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The Manual

The Manual Issue #3 of the beautiful and thoughtful webdesign journal «The Manual» («beautifully chronicles the maturing of design on the web. It will change how you think about your work») to which I was invited to contribute; my essay, «Deeper Into Type», is an invitation into the thicket of typography, a call to web designers to really stop and smell the serifs... I truly am happy and honored to be part of this wonderful little book published by Andy McMillan and edited by Carolyn Wood, working with whom was a great joy.

Typo Berlin 2012 sustain | Photo Roland Stieger

My talk, «The Importance of Being Ernestine», at TYPO Berlin 2012 «sustain».
Photo: Roland Stieger

Presentations on FF Ernestine
I have been happy to present my typeface, FF Ernestine, and the process that led to its creation, in a few public talks so far:
– Type design presentation at tgm, 20 March 2012, Munich (Review [German])
Tag der Schrift 2012, 12 May 2012, Zürich (Official Report [German])
TYPO Berlin 2012 «sustain», 17–19 May 2012, Berlin (TYPO Blog [German])

Type Review: Supria Sans. Within Typographica’s legendary series «Favorite Typefaces of 2011», thankfully resurrected after a two-year hiatus, I was among those invited to pick and review my favorite typeface of the past year. In what is officially my first published typeface review, it was an honor, a challenge, and a great joy to present a fresh, characterful, and surprisingly versatile sansserif that I've had the pleasure of working with myself this past year – Hannes von Döhren’s Supria Sans. (January 2012)

Essay published at Die armenische Schrift – im Bann des »Aybuben« [German], essay about the Armenian alphabet and the backgrounds of our Armenotype project, published May 3, 2011 at the German-language typography site

MinD Symposium: April 8, 2011, Passau/Germany
«Sprache wird durch Schrift erst schön». Relevance and Relativity of the Aesthetics of Letterforms
«People who love ideas must have a love of words», as Beatrice Warde wrote, and «given a chance they will take a vivid interest in the clothes which words wear.» Coming from a practical background and peppered with glimpses into related fields such as type history or readability research, this talk (in German), aimed at an audience of interested typographic laypersons, takes a closer look at these «clothes» – the areas of black and white that we recognize as letters and decode to text.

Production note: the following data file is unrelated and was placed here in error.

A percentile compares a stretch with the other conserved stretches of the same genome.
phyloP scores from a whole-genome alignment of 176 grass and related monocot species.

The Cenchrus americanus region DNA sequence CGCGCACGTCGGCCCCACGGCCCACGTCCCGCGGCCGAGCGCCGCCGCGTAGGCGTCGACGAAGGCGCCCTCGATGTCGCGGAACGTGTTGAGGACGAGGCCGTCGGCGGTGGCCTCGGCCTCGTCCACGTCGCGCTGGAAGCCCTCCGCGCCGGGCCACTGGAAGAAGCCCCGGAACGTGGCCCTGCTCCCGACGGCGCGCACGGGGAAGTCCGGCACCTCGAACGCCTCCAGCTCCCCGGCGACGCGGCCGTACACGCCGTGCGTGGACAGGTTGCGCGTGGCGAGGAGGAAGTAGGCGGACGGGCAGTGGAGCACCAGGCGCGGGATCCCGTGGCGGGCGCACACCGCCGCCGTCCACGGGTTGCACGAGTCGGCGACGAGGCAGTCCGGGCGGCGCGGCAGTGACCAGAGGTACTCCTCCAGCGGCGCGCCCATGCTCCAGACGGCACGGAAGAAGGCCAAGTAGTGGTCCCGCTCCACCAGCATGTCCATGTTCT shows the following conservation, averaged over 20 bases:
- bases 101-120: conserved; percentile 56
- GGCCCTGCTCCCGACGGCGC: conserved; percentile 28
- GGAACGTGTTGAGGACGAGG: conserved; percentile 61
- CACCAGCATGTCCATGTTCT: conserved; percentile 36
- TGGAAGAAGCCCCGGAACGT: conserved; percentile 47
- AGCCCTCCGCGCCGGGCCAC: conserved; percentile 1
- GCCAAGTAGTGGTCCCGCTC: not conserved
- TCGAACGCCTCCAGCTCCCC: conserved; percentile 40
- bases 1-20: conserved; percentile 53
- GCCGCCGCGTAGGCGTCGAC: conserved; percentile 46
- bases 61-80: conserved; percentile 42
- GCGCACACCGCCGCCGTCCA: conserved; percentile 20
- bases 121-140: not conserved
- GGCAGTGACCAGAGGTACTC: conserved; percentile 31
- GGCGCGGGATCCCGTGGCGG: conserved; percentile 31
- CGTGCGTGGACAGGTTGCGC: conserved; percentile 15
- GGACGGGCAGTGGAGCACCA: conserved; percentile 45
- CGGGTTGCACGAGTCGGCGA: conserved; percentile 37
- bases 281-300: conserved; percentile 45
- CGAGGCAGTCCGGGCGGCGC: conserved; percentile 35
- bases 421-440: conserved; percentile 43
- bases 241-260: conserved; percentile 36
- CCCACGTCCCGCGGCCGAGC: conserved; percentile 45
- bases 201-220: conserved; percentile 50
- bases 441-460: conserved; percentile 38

ATypI 2010 Dublin | Foto Roland Stieger

Panel featuring (left to right) Hrant Papazian, André Baldinger, Erik Spiekermann, Martin Majoor, David Berlow and me. Photo: Roland Stieger

ATypI Dublin: It was a wonderful experience to attend the 2010 ATypI Conference as a speaker for the first time. Within a panel discussion nicely titled «Managing Multiplicity: The Pitfalls and Pleasures of Collaborative Typeface Design», I had the chance to cast a light on collaborative type design from a novice’s perspective, as well as present my own typeface that I have been working out together with Hrant Papazian. Furthermore, inspiring and often surprising new input and enjoyable get-togethers with friends old and new made the days in Dublin an unforgettable, rich experience.
FontFeed article | Flickr pool with many photos

ATypI 2010 Dublin

SIGNA Nr. 10 «Das gefügte Zeichen»

Das gefügte Zeichen Over the course of about two years, I somewhat obsessedly collected, sorted and researched a formal category of signs for which I'm still trying to come up with a good English term – in German, the signographer Andreas Stötzner and I have named them «gefügte Zeichen», something like compound signs perhaps. We are referring to graphical markings that are not written, printed or formed out of some material, but rather composed from a multitude of smaller discrete elements. It is a formal principle that can be observed on tiled roofs as well as in cross stitch samplers, in antique mosaics as well as pixels on today's screens. I was curious why this principle is applied, what advantages it has and where its pitfalls lie; and mostly I tried to isolate formal «rules» governing the design of these composed signs, and observe how this particular design constraint has been dealt with across vastly different media and contexts and across the ages.
The (intermediate) results of my research in this area have been published as the 10th issue of the German-language SIGNA journal under the title «Das gefügte Zeichen» (2006).

SIGNA Nr. 10 «Das gefügte Zeichen»

SIGNA Nr. 10 «Das gefügte Zeichen»